But ex­perts and stake­hold­ers said the gov­ern­ment has a lot to do if the na­tion must achieve food self-suf­fi­ciency.

Mrs Agnes Ajayi, an Abuja res­i­dent, said the only time the ci­ti­zens, es­pe­cially the or­di­nary ones would ap­pre­ci­ate the gov­ern­ment’s ef­forts on food suf­fi­ciency, is when they start to en­joy a rel­a­tively low prices for farm pro­duce.

She said: “There is no gram­mar you will speak to a per­son that can­not af­ford to buy rice, se­movita or maize for his/her fam­ily be­cause of high cost and you ex­pect him/her to lis­ten or be­lieve you.

“Some of us that are civil ser­vants and can get lit­tle money at the end of the month may tend to un­der­stand and be pa­tient with the gov­ern­ment but how will you con­vince some­one that has no job or has lost his job or those in rural com­mu­ni­ties that can hardly feed their fam­i­lies be­cause ban­dits have chased them out of their farms’.

“Let me be frank with you, that is part of the rea­sons you see many peo­ple join­ing the protests you are see­ing here and there. Peo­ple are hun­gry, my brother,’’ she said.

Dr Sa­maila Aliyu, an agron­o­mist in Abuja, said there was still more to be done but noted that the coun­try was mov­ing in the right di­rec­tion.

“Agri­cul­ture has never got­ten the kind of sup­port it got in the last three years, but years of ne­glect means there is a lot of work. The re­ha­bil­i­tated fer­tiliser blend­ing plants and the bi­lat­eral agree­ment with Morocco in phos­phate rock guar­an­teed sta­ble fer­tiliser prices and also made it avail­able.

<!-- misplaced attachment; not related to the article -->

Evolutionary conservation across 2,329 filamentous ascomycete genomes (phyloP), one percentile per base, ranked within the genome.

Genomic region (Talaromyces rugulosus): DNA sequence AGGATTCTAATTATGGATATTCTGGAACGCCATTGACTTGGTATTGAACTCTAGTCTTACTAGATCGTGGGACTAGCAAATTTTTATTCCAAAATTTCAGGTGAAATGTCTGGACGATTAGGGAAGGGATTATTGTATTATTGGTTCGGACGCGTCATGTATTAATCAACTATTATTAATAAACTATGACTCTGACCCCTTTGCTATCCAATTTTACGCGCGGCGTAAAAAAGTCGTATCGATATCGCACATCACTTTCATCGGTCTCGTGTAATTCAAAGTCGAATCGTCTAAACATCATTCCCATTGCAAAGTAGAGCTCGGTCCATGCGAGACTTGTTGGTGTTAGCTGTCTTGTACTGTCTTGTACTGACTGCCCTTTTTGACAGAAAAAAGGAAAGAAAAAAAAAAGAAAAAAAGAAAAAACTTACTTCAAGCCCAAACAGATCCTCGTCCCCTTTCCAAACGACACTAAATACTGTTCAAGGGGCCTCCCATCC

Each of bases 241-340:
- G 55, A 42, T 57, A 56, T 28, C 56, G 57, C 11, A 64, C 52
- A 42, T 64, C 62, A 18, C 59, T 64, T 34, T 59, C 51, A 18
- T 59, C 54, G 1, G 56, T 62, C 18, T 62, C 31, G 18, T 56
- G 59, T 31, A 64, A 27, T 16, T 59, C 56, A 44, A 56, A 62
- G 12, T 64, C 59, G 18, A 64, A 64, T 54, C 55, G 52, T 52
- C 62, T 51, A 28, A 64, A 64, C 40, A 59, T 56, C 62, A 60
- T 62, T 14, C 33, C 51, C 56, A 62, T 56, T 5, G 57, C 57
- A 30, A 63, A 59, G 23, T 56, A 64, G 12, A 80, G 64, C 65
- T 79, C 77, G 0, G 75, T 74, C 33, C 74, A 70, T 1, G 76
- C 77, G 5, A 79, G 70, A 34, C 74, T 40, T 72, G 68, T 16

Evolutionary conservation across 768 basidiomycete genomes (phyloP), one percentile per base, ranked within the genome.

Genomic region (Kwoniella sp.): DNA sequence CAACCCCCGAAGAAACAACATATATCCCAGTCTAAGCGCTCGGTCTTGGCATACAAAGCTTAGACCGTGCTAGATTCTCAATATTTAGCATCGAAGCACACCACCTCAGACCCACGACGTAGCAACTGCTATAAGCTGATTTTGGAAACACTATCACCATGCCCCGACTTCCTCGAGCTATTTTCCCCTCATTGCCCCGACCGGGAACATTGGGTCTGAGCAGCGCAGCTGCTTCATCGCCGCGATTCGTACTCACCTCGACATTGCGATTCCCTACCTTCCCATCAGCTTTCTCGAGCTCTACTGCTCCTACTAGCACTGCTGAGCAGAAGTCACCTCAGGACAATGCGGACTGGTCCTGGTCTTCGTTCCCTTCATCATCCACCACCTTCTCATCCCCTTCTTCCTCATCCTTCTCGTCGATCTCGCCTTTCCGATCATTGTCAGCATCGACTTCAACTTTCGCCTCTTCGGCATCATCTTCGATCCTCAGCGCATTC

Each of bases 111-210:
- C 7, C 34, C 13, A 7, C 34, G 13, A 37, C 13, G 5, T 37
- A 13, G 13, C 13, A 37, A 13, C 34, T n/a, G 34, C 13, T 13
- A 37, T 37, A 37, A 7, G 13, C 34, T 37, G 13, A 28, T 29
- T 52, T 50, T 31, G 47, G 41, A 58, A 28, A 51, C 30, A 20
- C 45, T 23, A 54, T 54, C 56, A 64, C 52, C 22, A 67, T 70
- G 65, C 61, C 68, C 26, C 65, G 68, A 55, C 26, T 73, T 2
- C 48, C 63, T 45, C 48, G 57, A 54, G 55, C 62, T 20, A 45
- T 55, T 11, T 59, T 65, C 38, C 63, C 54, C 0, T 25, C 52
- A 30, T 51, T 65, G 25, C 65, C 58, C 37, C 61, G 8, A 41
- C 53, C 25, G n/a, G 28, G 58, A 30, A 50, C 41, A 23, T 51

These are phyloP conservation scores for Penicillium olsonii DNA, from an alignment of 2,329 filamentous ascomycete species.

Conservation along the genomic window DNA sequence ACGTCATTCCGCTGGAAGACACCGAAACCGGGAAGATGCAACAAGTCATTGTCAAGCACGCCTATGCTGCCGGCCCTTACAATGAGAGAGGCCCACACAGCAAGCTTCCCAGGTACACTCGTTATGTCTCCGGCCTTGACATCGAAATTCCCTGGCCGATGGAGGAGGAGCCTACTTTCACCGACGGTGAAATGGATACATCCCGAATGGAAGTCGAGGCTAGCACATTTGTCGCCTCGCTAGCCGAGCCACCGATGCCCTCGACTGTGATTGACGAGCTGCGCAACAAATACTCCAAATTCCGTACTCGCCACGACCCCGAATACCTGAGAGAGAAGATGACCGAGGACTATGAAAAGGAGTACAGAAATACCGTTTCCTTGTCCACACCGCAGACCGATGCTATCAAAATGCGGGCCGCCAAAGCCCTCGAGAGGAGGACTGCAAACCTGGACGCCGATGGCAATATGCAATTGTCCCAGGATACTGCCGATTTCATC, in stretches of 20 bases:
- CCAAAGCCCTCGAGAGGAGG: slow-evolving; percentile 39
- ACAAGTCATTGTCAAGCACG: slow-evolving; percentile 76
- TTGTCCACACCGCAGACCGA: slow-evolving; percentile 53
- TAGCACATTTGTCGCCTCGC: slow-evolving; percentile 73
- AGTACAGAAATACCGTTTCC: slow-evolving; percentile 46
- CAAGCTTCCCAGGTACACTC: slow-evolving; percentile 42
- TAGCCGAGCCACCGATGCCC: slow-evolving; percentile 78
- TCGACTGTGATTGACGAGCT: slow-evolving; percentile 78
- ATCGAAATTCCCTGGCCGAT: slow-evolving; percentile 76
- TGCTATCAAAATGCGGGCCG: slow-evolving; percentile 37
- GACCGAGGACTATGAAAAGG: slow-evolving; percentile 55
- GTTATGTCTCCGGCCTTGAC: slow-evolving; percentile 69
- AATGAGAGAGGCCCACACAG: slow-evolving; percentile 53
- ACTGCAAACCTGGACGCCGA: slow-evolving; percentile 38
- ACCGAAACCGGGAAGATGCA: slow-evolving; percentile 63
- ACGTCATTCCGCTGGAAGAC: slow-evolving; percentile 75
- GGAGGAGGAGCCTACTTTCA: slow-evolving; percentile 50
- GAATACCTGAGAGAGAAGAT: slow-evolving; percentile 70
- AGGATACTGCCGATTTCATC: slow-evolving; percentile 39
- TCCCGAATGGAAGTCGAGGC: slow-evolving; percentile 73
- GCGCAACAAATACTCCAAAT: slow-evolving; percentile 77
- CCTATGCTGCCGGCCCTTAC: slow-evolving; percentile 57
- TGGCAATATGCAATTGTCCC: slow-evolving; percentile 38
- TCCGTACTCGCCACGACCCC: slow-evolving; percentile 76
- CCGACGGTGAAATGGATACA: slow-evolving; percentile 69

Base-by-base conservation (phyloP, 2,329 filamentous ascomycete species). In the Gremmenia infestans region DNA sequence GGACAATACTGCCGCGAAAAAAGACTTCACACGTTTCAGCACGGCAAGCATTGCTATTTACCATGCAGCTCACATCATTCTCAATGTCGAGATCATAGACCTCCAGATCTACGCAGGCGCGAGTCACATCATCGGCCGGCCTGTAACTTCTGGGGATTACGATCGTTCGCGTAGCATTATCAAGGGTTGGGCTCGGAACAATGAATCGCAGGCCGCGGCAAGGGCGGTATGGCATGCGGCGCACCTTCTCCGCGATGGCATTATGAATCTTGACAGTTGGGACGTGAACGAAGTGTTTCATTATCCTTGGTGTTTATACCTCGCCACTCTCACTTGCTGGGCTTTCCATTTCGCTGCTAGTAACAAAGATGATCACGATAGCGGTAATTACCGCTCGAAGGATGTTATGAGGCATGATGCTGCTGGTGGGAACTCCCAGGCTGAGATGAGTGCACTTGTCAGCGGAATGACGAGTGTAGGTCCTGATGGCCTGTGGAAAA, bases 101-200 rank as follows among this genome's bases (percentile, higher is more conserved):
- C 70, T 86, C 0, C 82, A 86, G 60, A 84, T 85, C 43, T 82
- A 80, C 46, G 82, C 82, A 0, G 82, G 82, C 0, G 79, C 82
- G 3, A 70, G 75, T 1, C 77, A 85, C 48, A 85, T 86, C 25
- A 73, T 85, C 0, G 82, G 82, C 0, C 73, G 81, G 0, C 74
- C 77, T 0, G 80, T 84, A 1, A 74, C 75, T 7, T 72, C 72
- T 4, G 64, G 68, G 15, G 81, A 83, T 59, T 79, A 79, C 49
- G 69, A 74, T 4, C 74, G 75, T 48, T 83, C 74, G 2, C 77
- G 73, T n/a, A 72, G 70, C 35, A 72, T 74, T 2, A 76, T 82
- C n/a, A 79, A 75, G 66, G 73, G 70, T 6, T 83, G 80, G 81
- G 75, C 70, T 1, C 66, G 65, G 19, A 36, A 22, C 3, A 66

“Re­stric­tion of im­ports also pro­vided the op­por­tu­nity for lo­cal pro­duce to ap­pre­ci­ate and in the process qual­ity im­proved,” he said.

The agron­o­mist stressed that ar­eas of fo­cus should be on seed and mech­a­niza­tion not nec­es­sar­ily trac­tors, but sim­ple, af­ford­able ma­chines that the small­holder can use.

“Ex­ten­sion ser­vices also re­quire at­ten­tion from both pub­lic and pri­vate quar­ters. With a ris­ing pop­u­la­tion, Nige­ria can­not af­ford to lose mo­men­tum for it to be able to feed its ci­ti­zens and even tap the ex­port mar­ket,” he added.

On his part, the Na­tional Pres­i­dent of the All Farmers As­so­ci­a­tion of Nige­ria (AFAN), Ar­chi­tect Kabiru Ibrahim, de­scribed the coun­try’s agri­cul­tural poli­cies and pro­grammes as “a mixed grill of suc­cesses and fail­ures”, but noted that “with de­ter­mi­na­tion, it will be uhuru for our food sys­tem if we take de­ci­sive ac­tion to rein­vig­o­rate it.”

He opined that the “self­less and fo­cused im­ple­men­ta­tion of the pol­icy of this ad­min­is­tra­tion by bet­ter-equipped driv­ers will lead to the at­tain­ment of food suf­fi­ciency rapidly and sus­tain­ably.”

He lamented that ‘there ap­pears to be a dis­con­nect between the thrust of the Green Al­ter­na­tive (the coun­try’s agri­cul­ture pol­icy doc­u­ment) and the psy­che of the Fed­eral Min­istry Agri­cul­ture Rural De­vel­op­ment es­pe­cially around cre­at­ing the right kind of syn­ergy between the var­i­ous agen­cies and MDAs.”

The AFAN pres­i­dent said the need to get the Na­tional Agri­cul­tural Seed Coun­cil, Agri­cul­tural Re­search Coun­cil Nige­ria and other agen­cies to be part of what he called “a Food Se­cu­rity Direc­torate” was now more than ever de­sir­able.

A farmer, Mr Peter Adam Eloyi, said the coun­try’s food pro­duc­tion sys­tem was not sus­tain­able, adding that, that will be at­tained only when we be­gin to en­cour­age or­ganic agri­cul­tural pro­duc­tion that prof­its peo­ple and the planet.

“The gov­ern­ment pol­icy should fo­cus on de­vel­op­ing the or­ganic agri­cul­ture sec­tor in line with the Mal­abo Dec­la­ra­tion.

“In­vest­ing in sus­tain­able eco­log­i­cal or­ganic agri­cul­ture and value chain in­dus­try de­vel­op­ment are the surest ways to guar­an­tee food se­cu­rity in Nige­ria,” he said.

 ?? Photo Ma­gaji Isa Hunkuyi. ?? Hawan Mika yam mar­kets in Yorro Lo­cal Gov­ern­ment Area of Taraba State
Photo Ma­gaji Isa Hunkuyi. Hawan Mika yam mar­kets in Yorro Lo­cal Gov­ern­ment Area of Taraba State